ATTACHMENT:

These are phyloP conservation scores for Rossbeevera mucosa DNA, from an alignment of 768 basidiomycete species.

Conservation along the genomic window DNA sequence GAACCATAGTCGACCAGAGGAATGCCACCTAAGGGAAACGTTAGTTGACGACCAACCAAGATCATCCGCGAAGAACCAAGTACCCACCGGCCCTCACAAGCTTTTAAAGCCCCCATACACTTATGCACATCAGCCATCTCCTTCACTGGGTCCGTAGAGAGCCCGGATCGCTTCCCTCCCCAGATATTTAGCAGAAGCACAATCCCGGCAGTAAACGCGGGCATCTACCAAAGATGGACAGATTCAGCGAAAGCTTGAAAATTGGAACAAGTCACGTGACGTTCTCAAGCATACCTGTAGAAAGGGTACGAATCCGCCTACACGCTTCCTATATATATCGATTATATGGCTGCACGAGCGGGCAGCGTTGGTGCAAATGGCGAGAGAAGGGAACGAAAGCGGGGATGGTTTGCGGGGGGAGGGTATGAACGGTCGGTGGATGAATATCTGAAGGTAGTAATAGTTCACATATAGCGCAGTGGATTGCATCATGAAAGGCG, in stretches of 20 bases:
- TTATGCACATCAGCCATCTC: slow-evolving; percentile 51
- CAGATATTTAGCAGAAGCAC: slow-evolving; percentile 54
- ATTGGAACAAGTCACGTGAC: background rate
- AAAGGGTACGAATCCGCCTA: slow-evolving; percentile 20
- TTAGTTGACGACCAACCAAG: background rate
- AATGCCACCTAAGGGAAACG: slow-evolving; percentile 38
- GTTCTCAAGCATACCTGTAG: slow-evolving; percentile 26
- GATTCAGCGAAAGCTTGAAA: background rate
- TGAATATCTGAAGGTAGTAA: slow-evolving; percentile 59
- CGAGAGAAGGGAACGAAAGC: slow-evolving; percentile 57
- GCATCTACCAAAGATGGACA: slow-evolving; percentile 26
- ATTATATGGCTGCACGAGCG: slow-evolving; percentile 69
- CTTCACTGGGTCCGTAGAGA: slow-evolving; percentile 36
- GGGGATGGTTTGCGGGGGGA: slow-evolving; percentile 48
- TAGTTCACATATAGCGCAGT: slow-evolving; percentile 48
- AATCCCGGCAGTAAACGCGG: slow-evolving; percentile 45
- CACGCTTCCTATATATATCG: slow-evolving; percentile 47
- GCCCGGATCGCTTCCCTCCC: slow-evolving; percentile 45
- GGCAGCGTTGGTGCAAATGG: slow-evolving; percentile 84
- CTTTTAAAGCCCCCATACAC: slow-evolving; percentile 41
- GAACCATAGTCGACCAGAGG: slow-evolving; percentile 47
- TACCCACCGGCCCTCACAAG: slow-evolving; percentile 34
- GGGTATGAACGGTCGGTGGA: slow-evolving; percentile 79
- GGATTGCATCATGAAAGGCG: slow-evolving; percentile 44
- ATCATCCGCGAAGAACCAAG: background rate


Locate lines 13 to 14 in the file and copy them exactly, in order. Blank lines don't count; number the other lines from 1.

- GCATCTACCAAAGATGGACA: slow-evolving; percentile 26
- ATTATATGGCTGCACGAGCG: slow-evolving; percentile 69